The Chicago teachers strike marked its 11th day of canceled classes Thursday, even after a tentative agreement was reached the day before.
The Chicago Teachers Union's leadership announced Wednesday that a "tentative deal" was reached with Chicago Public Schools, but cautioned that the strike still remained in effect as negotiations continued over making up school days missed during the work stoppage.
Mayor Lori Lightfoot on Thursday said making up all missed time from the strike was a "nonstarter."
"We cannot allow the CTU leadership to continue to make repeated, new demands and move the goalpost unilaterally and repeatedly," Lightfoot said.
Moments before a meeting of CTU's House of Delegates, the union said in a statement that it was prepared to take a tentative agreement to its leadership for "consideration" but only if "CPS and the mayor agree to make up lost school days at the end of the year."
"Why is the mayor taking out her anger over the strike on CPS students by reducing instructional time?" CTU Vice President Stacy Davis Gates tweeted. "The CTU may have reached a monumental agreement and want to convene our HoD to suspend the strike."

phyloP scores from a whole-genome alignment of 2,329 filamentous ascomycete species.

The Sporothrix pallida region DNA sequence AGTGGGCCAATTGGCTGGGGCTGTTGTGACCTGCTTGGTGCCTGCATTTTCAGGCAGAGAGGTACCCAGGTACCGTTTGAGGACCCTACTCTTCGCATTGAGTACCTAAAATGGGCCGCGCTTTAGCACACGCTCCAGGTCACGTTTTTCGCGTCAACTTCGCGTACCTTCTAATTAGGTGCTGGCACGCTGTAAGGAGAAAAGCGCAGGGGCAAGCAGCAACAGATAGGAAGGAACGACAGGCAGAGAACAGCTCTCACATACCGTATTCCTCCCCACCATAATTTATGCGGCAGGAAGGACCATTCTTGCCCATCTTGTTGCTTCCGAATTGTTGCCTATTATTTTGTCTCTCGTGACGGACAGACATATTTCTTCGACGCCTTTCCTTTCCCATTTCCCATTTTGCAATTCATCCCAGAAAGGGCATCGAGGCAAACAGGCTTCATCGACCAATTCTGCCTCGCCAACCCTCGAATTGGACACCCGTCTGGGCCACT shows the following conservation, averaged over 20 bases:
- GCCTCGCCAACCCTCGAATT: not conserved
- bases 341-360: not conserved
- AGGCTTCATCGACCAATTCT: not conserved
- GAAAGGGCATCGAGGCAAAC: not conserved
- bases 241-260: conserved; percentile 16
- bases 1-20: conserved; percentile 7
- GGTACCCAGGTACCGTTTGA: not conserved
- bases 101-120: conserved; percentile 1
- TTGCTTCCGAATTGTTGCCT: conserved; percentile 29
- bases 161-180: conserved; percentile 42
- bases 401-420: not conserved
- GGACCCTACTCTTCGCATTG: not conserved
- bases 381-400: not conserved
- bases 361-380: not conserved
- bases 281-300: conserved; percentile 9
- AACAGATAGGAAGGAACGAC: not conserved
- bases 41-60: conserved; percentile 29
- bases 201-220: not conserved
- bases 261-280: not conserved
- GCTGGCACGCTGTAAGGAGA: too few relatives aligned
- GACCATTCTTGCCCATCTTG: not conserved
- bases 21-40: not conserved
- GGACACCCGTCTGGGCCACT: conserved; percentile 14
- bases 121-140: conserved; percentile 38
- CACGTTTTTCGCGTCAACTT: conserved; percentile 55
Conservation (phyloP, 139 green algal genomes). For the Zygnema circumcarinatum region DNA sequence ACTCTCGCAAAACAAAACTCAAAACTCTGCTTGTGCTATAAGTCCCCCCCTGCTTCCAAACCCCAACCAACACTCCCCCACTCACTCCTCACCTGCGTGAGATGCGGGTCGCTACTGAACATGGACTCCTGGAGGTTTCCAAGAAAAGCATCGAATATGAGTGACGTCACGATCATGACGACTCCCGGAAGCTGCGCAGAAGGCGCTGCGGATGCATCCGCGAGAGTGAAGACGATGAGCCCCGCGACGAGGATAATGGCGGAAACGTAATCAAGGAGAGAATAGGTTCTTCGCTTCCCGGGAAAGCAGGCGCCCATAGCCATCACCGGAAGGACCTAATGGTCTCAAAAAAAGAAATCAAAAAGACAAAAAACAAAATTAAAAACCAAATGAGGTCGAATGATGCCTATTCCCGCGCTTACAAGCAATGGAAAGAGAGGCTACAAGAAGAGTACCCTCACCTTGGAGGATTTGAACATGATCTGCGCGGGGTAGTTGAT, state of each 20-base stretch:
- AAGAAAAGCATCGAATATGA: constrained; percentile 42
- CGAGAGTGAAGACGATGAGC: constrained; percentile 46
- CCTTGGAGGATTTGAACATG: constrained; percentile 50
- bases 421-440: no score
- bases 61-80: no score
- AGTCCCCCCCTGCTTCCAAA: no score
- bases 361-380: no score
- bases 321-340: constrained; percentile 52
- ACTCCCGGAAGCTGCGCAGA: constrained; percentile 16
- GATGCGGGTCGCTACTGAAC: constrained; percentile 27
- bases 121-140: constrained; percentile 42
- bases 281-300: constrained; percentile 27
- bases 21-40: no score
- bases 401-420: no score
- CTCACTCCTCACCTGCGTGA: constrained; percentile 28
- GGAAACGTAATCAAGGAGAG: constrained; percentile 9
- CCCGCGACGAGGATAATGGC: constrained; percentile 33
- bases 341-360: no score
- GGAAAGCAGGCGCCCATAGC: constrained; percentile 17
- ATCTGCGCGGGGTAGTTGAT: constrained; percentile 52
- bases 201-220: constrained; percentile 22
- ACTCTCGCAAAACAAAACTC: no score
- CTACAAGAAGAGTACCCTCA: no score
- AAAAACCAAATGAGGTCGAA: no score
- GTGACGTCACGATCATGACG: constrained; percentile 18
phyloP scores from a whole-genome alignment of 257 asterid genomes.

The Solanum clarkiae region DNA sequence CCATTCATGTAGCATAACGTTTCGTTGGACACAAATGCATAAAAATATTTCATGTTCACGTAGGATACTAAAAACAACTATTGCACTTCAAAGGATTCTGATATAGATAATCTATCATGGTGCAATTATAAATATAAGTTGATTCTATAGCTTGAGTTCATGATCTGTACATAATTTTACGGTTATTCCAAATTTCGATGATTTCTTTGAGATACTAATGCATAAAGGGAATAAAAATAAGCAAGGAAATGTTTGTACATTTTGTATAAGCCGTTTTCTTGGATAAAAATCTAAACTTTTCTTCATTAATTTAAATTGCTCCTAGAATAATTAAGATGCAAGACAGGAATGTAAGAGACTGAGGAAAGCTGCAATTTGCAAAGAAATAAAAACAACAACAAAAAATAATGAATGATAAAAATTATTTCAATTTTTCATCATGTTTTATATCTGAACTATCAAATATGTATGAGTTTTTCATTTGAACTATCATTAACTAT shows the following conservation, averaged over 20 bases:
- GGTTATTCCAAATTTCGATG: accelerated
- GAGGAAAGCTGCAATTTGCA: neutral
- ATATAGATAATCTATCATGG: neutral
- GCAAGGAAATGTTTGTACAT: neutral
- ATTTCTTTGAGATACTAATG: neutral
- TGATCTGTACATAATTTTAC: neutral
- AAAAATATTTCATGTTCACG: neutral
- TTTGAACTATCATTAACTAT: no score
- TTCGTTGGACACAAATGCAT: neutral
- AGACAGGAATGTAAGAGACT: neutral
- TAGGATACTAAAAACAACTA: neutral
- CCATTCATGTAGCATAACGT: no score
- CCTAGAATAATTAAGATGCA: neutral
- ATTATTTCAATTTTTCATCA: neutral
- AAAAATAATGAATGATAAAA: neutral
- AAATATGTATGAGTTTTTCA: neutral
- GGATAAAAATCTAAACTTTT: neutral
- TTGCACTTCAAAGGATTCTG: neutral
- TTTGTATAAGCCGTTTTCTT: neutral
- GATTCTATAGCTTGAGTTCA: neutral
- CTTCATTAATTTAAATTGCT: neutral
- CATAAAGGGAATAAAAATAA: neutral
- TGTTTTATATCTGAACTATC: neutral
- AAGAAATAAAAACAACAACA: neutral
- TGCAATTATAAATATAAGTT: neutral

While the agreement was announced just after 8:30 p.m. Wednesday, the CTU says that no agreement has been reached on making up lost school days, and planned to rally at City Hall Thursday morning to encourage Mayor Lori Lightfoot to change her stance on the issue.
CPS CEO Janice Jackson said "there's really no way" to make up all of the missed school days.
"The only way to make up 11 days is to really disrupt families' plans that have already been made," she said.
CTU President Jesse Sharkey said on Thursday, however, that he recognizes making up 11 days "probably isn't feasible" and he plans on discussing it with Lightfoot to find a more appropriate number.
"I’m not trying to extend this strike indefinitely in order to get more instructional time that doesn’t make much sense," he said.
"I will discuss it and we will have to make a compromise about a number of days that makes sense," he added.
More than 25,000 teachers and support staff in CTU, as well as roughly 7,500 school employees in Service Employees International Union Local 73, went on strike Oct. 17, canceling school for more than 300,000 students in the country's third-largest school district. SEIU announced it approved an agreement with the district on Wednesday.